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Student Loans

Beginning in the summer of 2012 Dartmouth will no longer include loans for families with a total income less than $100,000 with typical assets for all entering and current students.  For students who entered under our original no loan initiative, this policy will remain in effect.

Nevertheless, loans are often available for both students and parents should the need arise for a family to borrow to cover the family contribution.  Student loans can be added to your award at your request anytime during the academic year.

Institutional Loans

Dartmouth Educational Association (DEA) Loans are need-based loans from a fund supported by Dartmouth alumni. Terms are the same as described below for Federal Perkins loans.

Dartmouth Educational Loan Corporation (DELC) provides need-based loans for students beyond that available from federal loan funds. The variable interest rate is reset annually. In 2011-12 the rate is 6.8%. Loans are cosigned by parents and students. Interest accrues from the date of borrowing, but payments of principal will not begin until three months after students have left Dartmouth. A credit check is required.

Foreign Student Loans are loans awarded to undergraduate international students from Dartmouth College funds and are based solely on need. The interest rate is 7%, and the repayment terms are the same as described below for Federal Perkins loans.

Federal Perkins Loan

Perkins Loans are need-based federal loans and are awarded to the neediest students at Dartmouth. Federal regulations limit these loans to $5,500 per year and $27,500 for the undergraduate career. No interest accrues and no repayment is expected while a student is enrolled in an institution of higher education at least half-time and for nine months thereafter. Repayment of principal then begins and interest is charged at the rate of 5%. The minimum monthly repayment is $50 and the maximum repayment period is 10 years.

Federal Direct Stafford Loans

Through the William D. Ford Direct Lending program, borrowers receive federal loan funds directly from the U.S. Department of Education.  For need-based subsidized loans, the federal government pays the interest until the loan goes into repayment status, usually six months after the student borrower is no longer enrolled at least half-time. The Federal Direct Unsubsidized Stafford Loan, open to students who may not qualify for subsidized loans or who may qualify for only a partially subsidized loan, has the same terms and conditions except that the student borrower is responsible for interest that accrues while he/she is in school.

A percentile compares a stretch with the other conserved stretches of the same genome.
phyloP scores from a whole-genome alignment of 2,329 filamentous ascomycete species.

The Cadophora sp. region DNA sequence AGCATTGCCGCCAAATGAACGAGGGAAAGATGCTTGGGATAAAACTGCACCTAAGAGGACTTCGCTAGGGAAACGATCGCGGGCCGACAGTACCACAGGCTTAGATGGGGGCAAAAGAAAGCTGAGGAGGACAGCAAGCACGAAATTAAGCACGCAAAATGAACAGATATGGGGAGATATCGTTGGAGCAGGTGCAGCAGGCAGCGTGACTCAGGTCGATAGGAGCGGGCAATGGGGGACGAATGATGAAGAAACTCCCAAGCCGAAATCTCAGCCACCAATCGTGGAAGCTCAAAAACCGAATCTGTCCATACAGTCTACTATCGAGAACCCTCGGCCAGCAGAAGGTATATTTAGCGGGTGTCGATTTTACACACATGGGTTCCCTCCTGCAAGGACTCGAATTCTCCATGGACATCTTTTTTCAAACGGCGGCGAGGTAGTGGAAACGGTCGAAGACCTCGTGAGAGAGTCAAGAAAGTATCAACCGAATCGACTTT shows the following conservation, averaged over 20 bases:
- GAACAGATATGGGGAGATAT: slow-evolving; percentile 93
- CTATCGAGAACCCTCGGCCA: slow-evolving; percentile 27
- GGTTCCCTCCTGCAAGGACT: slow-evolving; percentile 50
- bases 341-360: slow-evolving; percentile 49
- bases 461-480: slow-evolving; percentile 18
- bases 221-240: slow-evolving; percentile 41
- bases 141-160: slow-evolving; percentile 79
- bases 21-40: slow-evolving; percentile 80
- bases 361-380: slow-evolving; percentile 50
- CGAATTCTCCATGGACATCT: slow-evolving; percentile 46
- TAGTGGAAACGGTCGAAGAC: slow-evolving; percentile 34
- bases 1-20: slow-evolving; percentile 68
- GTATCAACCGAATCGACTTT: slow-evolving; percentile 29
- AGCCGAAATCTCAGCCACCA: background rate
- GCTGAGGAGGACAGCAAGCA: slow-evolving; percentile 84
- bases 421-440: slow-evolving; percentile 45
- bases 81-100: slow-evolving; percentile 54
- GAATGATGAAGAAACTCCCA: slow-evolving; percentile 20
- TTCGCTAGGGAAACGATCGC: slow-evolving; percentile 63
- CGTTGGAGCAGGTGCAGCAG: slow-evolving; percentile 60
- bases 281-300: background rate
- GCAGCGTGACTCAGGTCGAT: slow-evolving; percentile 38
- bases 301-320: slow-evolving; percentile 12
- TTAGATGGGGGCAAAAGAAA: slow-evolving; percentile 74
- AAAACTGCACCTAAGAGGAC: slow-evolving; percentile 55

Through the Federal Direct Stafford Loan program, the amount students are eligible to borrow depends on their year in school:

  • First-year students can borrow up to $5,500. The maximum amount a student can borrow in a Subsidized Direct Stafford Loan is $3,500. They would then be eligible for another $2,000 in Unsubsidized Direct Stafford Loan funding.
  • Second-year students can borrow up to $6,500.  The maximum amount a student can borrow in a Subsidized Direct Stafford Loan is $4,500. They would then be eligible for another $2,000 in Unsubsidized Direct Stafford Loan funding.
  • Third and Fourth-year students can borrow up to $7,500. The maximum amount a student can borrow in a Subsidized Direct Stafford Loan is $5,500. They would then be eligible for another $2,000 in Unsubsidized Direct Stafford Loan funding.

Interest rates are fixed, but vary between the two programs (3.4% for subsidized loans in 2011-2012, 6.8% for unsubsidized loans). An origination fee of 1% of the principle amount borrowed is deducted from each disbursement for both programs.  More information concerning your educational loan options can be found on the Financing Options section of this website.  New borrowers must complete a Master Promissory Note and Entrance Counseling Session online at StudentLoans.gov.

Private Alternative Loans

There are several private student loan programs available that can be found using a quick Internet search. We strongly recommend that you consider a private alternative education loan only after all other types of federal and institutional financing options have been exhausted. Please contact a financial aid officer to discuss the method of financing that is in your best interest.

Your ability to obtain private education funding is largely based on your credit-worthiness and your current aggregate indebtedness. We suggest that you consider using a cosigner, which may help to reduce the cost of the loans and to ease the approval process. Citizenship status is also a consideration for many programs.

If you plan on borrowing an alternative loan, please pay careful attention to the loan terms (interest rates, fees, payment obligations, etc.). These terms vary widely from lender to lender and from loan program to loan program. Most alternative loans do not offer deferment or forbearance options if you have difficulty repaying your loan, so check your loan documents carefully. If you experience problems during repayment, contact your lender immediately. More information about private alternative loan programs can be found on the Financing Options section of this website or by contacting the Financial Aid Office.

Loans for International Students

Other than the Foreign Student Loans offered by Dartmouth, loans for international students are very limited right now due to current financial markets worldwide.  Contact the Financial Aid Office for more information.

 

Last Updated: 8/1/12